Q36: What is a Robo Adviser?

Robo advisers can offer a cost-effective investment strategy for a fraction of the cost of a human adviser, but they’re not for everyone.

At one time the rise of the machines was thought to culminate in Skynet becoming self-aware and triggering a global nuclear war. Thankfully this has yet to come to pass. We now use computers for more benign pursuits and their application to investing is both helpful and cost-effective.

Many first-time investors begin their journey wondering how to get started. Resources such as TMQ and other on-line and printed financial information give varying degrees of assistance. Many novices end up more confused than when they began. Financial advice can seem like a good idea but, since the Royal Commission into misconduct in the industry, this can be seen by some as prohibitively expensive. Many first time investors don’t have a large amount of money to invest, nor do they have especially complex financial circumstances, so full-scale financial advice is not appropriate for them.

So what options do small balance, first time investors have? If going it alone seems too daunting a robo adviser may be a prudent way into the world of investing.

Give some info, get some answers

If full-scale financial advice isn’t your thing a robo-adviser may be for you. Not a Terminator-style robot giving you financial tips, robo advice is financial advice that caters for broad categories of investors and creates cheap and easily purchased diversified portfolios of investments.

We’ve written previously about diversification as a valuable way to limit the risks involved in investing. By creating portfolios of various asset classes — such as bonds, domestic and international shares, precious metals and other assets — an investor can benefit from their uncorrelated price movements. We’ve also written about ETFs which allow investors to invest in broad ranges of assets within each investment category.

Robo advisers bring diversification and ETFs together to create portfolios of assets for investors.

Portfolios made for people like you

You’re probably wondering what the robots at robo advisers do for you. After asking a few questions about your objectives, your risk tolerance and your time horizon, robo advisers then suggest a portfolio of assets that would be generally suitable for investors who share investment goals. It’s not specific, personalised advice like you’d get in a full-scale financial plan but it’s a generally pertinent portfolio for your needs as assessed by the answers you’ve given to the short questionnaire.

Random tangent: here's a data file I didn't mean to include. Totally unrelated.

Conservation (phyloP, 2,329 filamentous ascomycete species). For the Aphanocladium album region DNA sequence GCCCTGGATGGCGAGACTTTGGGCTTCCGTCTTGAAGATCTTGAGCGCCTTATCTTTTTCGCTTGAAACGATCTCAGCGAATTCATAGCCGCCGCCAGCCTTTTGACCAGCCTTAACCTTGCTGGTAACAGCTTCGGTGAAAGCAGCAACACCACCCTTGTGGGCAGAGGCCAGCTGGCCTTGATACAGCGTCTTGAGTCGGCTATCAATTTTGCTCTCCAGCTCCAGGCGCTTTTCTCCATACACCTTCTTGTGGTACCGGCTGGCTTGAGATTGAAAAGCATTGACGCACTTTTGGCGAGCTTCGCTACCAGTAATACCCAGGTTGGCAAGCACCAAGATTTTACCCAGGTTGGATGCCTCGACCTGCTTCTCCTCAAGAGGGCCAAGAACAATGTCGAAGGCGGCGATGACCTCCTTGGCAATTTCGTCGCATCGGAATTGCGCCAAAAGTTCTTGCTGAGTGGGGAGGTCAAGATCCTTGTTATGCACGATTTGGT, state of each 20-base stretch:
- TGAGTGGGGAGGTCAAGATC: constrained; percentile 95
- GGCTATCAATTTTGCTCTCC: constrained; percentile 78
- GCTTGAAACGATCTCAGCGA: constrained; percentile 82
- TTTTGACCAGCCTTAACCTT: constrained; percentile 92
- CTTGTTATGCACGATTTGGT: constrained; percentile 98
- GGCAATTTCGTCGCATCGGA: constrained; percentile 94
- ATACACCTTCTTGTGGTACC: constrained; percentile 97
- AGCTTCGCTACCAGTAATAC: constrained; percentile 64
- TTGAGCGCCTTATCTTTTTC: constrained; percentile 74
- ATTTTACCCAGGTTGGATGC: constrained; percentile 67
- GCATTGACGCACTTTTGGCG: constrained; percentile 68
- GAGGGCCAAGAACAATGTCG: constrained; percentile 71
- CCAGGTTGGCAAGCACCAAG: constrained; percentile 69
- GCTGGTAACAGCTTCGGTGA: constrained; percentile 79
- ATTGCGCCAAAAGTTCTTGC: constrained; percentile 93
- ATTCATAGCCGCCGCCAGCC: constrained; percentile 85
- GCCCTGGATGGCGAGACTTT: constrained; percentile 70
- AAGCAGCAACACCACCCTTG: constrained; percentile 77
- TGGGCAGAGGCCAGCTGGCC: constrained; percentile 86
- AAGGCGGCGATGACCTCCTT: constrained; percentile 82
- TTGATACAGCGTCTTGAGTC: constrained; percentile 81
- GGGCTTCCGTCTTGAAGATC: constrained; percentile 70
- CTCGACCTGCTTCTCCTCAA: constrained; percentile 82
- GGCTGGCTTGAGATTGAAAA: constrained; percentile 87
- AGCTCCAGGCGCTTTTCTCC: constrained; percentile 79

Robo advisers recommend a portfolio of assets for your savings. These are made up of separate asset class components which are often ETFs. A robo adviser’s suggested portfolio might be made up of a set of ETFs such as the example below (this one has a lot of share market exposure and some gold):

There are six components to this portfolio and each would be obtained by an investment into an ETF selected by the robo adviser in the porportions indicated. Various blends of assets would be available to allow for different risk and return combinations from very conservative, with more defensive assets such as bonds and cash, through to very aggressive, with more domestic and international sharemarket exposures. Each ETF unit is purchased by the adviser and held under your own name using the stock exchange registry system; you actually own the assets yourself.

Getting the balance right

The portfolios’ allocations to each asset class will move away from the initial proportions as the prices of each ETF change. When you add more money to your account the adviser will direct your cash so the balance is maintained as you increase your investment. Some advisers will allow you the option to have your account automatically rebalanced once or twice a year if you’re not making regular investments. Either way, your portfolio stays on track to deliver the return and risk outcomes that were selected when you began.

Information at your fingertips

Robo advisers usually have a useful website, and even a smartphone app for you to check your investments and to add to, withdraw from or change your investments. You can see your investment performance and other relevant information for tax and financial planning needs, too.

What’s this going to cost?

Robo advice includes the fee that’s built into the ETF plus a charge for the robo adviser’s services. This will typically be around 0.50% of your assets and certainly less expensive than full advice. TMQ always suggests shopping around to find the robo adviser which gives you the best value for your fees.

I’ll be back

Those with special needs or complex tax positions will probably not be the target clients for robo advice. Take some time to survey the robo adviser landscape and to find one that’s right for your situation and needs. For a typical uncomplicated investment portfolio you may find that robo is the right type of financial advice for you.

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